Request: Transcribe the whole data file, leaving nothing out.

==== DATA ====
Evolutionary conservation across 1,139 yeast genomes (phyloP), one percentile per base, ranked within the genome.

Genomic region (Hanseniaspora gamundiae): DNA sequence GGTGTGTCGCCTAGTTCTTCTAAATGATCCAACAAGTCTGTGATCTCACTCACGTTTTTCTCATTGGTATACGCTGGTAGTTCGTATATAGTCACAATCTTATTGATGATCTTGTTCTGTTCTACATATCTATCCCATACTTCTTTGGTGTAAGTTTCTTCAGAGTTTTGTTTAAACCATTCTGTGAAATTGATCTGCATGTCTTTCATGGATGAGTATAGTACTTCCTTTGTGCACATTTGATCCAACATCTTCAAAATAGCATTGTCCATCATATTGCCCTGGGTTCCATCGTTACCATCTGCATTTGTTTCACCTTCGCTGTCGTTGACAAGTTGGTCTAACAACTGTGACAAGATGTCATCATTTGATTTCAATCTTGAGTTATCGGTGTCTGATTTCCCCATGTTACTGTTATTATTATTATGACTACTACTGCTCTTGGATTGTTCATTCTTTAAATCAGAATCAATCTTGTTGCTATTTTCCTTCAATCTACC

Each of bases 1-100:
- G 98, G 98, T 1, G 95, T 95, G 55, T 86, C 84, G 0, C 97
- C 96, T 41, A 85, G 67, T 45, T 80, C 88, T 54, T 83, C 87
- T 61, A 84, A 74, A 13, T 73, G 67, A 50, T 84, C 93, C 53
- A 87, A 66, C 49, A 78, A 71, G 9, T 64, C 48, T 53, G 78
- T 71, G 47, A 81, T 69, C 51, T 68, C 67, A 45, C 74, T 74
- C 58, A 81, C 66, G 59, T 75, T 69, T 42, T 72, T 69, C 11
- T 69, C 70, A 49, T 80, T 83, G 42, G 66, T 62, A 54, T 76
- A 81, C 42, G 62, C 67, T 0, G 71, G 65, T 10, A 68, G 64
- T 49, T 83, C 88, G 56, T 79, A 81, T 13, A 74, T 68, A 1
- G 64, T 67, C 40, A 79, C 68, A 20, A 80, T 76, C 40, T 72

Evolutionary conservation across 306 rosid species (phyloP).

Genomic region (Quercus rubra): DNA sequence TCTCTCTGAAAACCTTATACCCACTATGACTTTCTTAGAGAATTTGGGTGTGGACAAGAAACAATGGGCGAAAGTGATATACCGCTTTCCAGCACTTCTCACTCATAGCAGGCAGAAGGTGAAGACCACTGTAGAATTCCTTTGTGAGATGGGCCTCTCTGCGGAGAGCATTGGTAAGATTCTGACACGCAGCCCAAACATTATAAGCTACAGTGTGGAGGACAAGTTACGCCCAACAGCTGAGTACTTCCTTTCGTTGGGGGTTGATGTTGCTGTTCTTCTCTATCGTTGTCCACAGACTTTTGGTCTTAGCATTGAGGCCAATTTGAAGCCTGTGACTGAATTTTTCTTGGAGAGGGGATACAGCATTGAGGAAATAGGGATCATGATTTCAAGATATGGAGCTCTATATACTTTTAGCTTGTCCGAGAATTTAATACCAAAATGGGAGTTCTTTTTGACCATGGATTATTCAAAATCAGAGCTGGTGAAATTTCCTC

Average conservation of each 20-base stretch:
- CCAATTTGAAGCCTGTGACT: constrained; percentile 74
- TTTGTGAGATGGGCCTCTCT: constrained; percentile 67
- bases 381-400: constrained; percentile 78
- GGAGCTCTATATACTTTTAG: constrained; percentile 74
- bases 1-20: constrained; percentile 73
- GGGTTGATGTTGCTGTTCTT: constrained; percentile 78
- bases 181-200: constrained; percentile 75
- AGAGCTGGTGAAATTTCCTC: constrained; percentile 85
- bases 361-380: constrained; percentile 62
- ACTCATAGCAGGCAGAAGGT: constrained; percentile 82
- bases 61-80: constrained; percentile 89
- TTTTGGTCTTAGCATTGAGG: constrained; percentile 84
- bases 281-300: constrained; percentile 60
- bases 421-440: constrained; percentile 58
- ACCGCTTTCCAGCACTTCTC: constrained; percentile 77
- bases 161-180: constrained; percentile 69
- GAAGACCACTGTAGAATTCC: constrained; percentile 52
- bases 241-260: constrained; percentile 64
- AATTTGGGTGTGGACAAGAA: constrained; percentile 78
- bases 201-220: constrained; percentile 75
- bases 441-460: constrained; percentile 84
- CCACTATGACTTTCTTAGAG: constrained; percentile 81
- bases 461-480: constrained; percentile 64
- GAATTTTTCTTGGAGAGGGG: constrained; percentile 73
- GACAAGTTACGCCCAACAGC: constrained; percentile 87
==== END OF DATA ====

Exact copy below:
Evolutionary conservation across 1,139 yeast genomes (phyloP), one percentile per base, ranked within the genome.

Genomic region (Hanseniaspora gamundiae): DNA sequence GGTGTGTCGCCTAGTTCTTCTAAATGATCCAACAAGTCTGTGATCTCACTCACGTTTTTCTCATTGGTATACGCTGGTAGTTCGTATATAGTCACAATCTTATTGATGATCTTGTTCTGTTCTACATATCTATCCCATACTTCTTTGGTGTAAGTTTCTTCAGAGTTTTGTTTAAACCATTCTGTGAAATTGATCTGCATGTCTTTCATGGATGAGTATAGTACTTCCTTTGTGCACATTTGATCCAACATCTTCAAAATAGCATTGTCCATCATATTGCCCTGGGTTCCATCGTTACCATCTGCATTTGTTTCACCTTCGCTGTCGTTGACAAGTTGGTCTAACAACTGTGACAAGATGTCATCATTTGATTTCAATCTTGAGTTATCGGTGTCTGATTTCCCCATGTTACTGTTATTATTATTATGACTACTACTGCTCTTGGATTGTTCATTCTTTAAATCAGAATCAATCTTGTTGCTATTTTCCTTCAATCTACC

Each of bases 1-100:
- G 98, G 98, T 1, G 95, T 95, G 55, T 86, C 84, G 0, C 97
- C 96, T 41, A 85, G 67, T 45, T 80, C 88, T 54, T 83, C 87
- T 61, A 84, A 74, A 13, T 73, G 67, A 50, T 84, C 93, C 53
- A 87, A 66, C 49, A 78, A 71, G 9, T 64, C 48, T 53, G 78
- T 71, G 47, A 81, T 69, C 51, T 68, C 67, A 45, C 74, T 74
- C 58, A 81, C 66, G 59, T 75, T 69, T 42, T 72, T 69, C 11
- T 69, C 70, A 49, T 80, T 83, G 42, G 66, T 62, A 54, T 76
- A 81, C 42, G 62, C 67, T 0, G 71, G 65, T 10, A 68, G 64
- T 49, T 83, C 88, G 56, T 79, A 81, T 13, A 74, T 68, A 1
- G 64, T 67, C 40, A 79, C 68, A 20, A 80, T 76, C 40, T 72

Evolutionary conservation across 306 rosid species (phyloP).

Genomic region (Quercus rubra): DNA sequence TCTCTCTGAAAACCTTATACCCACTATGACTTTCTTAGAGAATTTGGGTGTGGACAAGAAACAATGGGCGAAAGTGATATACCGCTTTCCAGCACTTCTCACTCATAGCAGGCAGAAGGTGAAGACCACTGTAGAATTCCTTTGTGAGATGGGCCTCTCTGCGGAGAGCATTGGTAAGATTCTGACACGCAGCCCAAACATTATAAGCTACAGTGTGGAGGACAAGTTACGCCCAACAGCTGAGTACTTCCTTTCGTTGGGGGTTGATGTTGCTGTTCTTCTCTATCGTTGTCCACAGACTTTTGGTCTTAGCATTGAGGCCAATTTGAAGCCTGTGACTGAATTTTTCTTGGAGAGGGGATACAGCATTGAGGAAATAGGGATCATGATTTCAAGATATGGAGCTCTATATACTTTTAGCTTGTCCGAGAATTTAATACCAAAATGGGAGTTCTTTTTGACCATGGATTATTCAAAATCAGAGCTGGTGAAATTTCCTC

Average conservation of each 20-base stretch:
- CCAATTTGAAGCCTGTGACT: constrained; percentile 74
- TTTGTGAGATGGGCCTCTCT: constrained; percentile 67
- bases 381-400: constrained; percentile 78
- GGAGCTCTATATACTTTTAG: constrained; percentile 74
- bases 1-20: constrained; percentile 73
- GGGTTGATGTTGCTGTTCTT: constrained; percentile 78
- bases 181-200: constrained; percentile 75
- AGAGCTGGTGAAATTTCCTC: constrained; percentile 85
- bases 361-380: constrained; percentile 62
- ACTCATAGCAGGCAGAAGGT: constrained; percentile 82
- bases 61-80: constrained; percentile 89
- TTTTGGTCTTAGCATTGAGG: constrained; percentile 84
- bases 281-300: constrained; percentile 60
- bases 421-440: constrained; percentile 58
- ACCGCTTTCCAGCACTTCTC: constrained; percentile 77
- bases 161-180: constrained; percentile 69
- GAAGACCACTGTAGAATTCC: constrained; percentile 52
- bases 241-260: constrained; percentile 64
- AATTTGGGTGTGGACAAGAA: constrained; percentile 78
- bases 201-220: constrained; percentile 75
- bases 441-460: constrained; percentile 84
- CCACTATGACTTTCTTAGAG: constrained; percentile 81
- bases 461-480: constrained; percentile 64
- GAATTTTTCTTGGAGAGGGG: constrained; percentile 73
- GACAAGTTACGCCCAACAGC: constrained; percentile 87